Can Congress Defund Obamacare? SCOTUS Will Decide

June 25, 2019 by Dan McCue
U.S. Capitol. (Photo by Dan McCue)

WASHINGTON – It just might be the liveliest few minutes of the day in the Supreme Court press room.

Quietly getting up from their desks, the 20 or so reporters who call the high court beat home on a daily basis gather in the adjacent public information specialist’s office to await the “order list,” the daily distillation of what the justices has agreed or declined to hear in the coming term.

Once the list is in hand, a kind of respectful, slow speed mad dash ensues as the reporters quietly rush back to their desks to tell the world — not to mention their editors — what cases might dominate the news cycle for a day or more once justices reconvene for the 2019 term on October 7.

On Monday, the most noteworthy cases on the order list all revolve around the same issue: just how much power members of Congress have when they insert riders into appropriations bills.

To decide the issue, the justices consolidated three cases — Maine Community Health Options v. United States; Moda Health Plan, Inc. v. United States; and Land of Lincoln Mutual Health v. United States — that deal with $12 billion in payments to insurers for being part of the Affordable Health Care Act’s health insurance exchanges.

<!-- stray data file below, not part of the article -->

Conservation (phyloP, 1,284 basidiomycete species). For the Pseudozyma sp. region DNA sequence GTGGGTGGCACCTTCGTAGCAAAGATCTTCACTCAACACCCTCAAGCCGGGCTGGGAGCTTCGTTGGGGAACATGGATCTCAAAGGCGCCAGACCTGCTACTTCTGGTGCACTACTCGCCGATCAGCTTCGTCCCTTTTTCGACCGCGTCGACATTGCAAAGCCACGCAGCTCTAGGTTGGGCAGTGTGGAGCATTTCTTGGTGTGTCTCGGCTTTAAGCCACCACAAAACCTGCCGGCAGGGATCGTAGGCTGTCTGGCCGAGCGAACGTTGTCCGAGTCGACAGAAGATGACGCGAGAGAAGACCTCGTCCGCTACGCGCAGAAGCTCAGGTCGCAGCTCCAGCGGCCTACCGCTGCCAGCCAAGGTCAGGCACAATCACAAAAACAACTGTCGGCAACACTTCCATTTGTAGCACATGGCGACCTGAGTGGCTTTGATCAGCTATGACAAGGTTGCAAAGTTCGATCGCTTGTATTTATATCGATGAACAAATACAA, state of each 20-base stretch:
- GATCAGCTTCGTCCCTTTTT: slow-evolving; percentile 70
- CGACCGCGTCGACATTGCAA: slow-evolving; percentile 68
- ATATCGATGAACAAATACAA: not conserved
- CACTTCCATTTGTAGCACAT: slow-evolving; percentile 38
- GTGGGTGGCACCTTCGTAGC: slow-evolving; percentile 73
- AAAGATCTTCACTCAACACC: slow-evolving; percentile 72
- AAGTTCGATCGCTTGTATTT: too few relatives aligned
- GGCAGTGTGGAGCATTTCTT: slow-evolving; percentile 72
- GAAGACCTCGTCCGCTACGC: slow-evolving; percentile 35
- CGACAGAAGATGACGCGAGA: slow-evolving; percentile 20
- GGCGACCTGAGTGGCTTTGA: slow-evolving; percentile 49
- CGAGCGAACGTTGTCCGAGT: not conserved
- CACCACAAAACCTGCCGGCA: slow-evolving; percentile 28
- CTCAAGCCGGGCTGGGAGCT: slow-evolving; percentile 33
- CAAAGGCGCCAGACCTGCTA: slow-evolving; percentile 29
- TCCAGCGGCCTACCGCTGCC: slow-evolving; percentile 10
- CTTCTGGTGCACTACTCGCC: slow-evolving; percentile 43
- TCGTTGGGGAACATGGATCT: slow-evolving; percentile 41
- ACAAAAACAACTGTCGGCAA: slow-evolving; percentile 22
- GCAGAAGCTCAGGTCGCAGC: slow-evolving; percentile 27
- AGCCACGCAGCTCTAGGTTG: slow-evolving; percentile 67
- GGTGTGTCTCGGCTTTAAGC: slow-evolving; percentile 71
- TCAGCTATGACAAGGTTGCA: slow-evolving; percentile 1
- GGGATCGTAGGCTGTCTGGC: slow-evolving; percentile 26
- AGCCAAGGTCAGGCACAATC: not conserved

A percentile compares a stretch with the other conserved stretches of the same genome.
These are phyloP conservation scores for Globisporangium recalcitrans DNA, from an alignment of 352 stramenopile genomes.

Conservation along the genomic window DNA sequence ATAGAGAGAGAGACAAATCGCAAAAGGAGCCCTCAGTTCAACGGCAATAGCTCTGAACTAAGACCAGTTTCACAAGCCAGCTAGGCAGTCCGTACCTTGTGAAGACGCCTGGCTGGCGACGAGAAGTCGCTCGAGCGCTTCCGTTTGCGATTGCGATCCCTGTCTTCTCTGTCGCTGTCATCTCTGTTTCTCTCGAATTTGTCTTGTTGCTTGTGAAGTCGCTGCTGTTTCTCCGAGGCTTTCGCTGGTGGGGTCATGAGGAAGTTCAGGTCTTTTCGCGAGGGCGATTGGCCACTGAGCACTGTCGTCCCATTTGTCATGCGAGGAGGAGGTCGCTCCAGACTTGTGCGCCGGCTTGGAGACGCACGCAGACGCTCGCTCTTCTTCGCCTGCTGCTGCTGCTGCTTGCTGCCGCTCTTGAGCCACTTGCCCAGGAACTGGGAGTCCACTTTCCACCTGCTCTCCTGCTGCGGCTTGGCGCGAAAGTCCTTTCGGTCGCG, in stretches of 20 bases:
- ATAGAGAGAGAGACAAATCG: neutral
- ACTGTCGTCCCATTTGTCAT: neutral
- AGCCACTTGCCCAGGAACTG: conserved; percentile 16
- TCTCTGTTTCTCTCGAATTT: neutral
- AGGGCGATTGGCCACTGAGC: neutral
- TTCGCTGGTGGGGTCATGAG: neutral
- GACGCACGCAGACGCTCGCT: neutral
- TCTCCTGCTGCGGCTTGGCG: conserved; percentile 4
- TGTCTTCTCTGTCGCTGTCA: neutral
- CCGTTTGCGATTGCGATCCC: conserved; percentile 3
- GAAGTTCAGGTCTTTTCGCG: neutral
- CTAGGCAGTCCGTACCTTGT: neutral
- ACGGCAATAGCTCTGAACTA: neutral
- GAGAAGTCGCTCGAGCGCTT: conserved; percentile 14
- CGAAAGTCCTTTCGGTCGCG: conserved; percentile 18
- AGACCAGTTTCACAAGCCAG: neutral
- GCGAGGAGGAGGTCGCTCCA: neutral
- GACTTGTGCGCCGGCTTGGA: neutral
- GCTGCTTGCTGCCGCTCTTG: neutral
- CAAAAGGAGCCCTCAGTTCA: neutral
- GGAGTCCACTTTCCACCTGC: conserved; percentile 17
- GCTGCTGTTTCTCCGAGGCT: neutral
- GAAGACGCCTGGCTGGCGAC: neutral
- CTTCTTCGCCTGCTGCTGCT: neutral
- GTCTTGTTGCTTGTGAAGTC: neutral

The central question in the cases is whether lawmakers opposed to the Act, also known as Obamacare, can essentially repeal it — or any law, for that matter — that obligates government payments — by later adding riders to a spending bill to prevent those promised payments.

In each of the cases, an insurance company is asking the justices to overturn a lower court ruling they claim will allow members of Congress to avoid a public debate over repealing a law and instead accomplish their goal under the radar, through the appropriations process.

The dispute focuses on a section of the law that required the government to reimburse health insurers for the “risk corridors” program for the first three years of the law. Insurance companies participated under the expectation they would be repaid.

A key provision of the health care law is Section 1342, which apportions to the federal government a specified share of insurer risk in setting premiums based on anticipated costs, a premium-setting process subject to state regulation.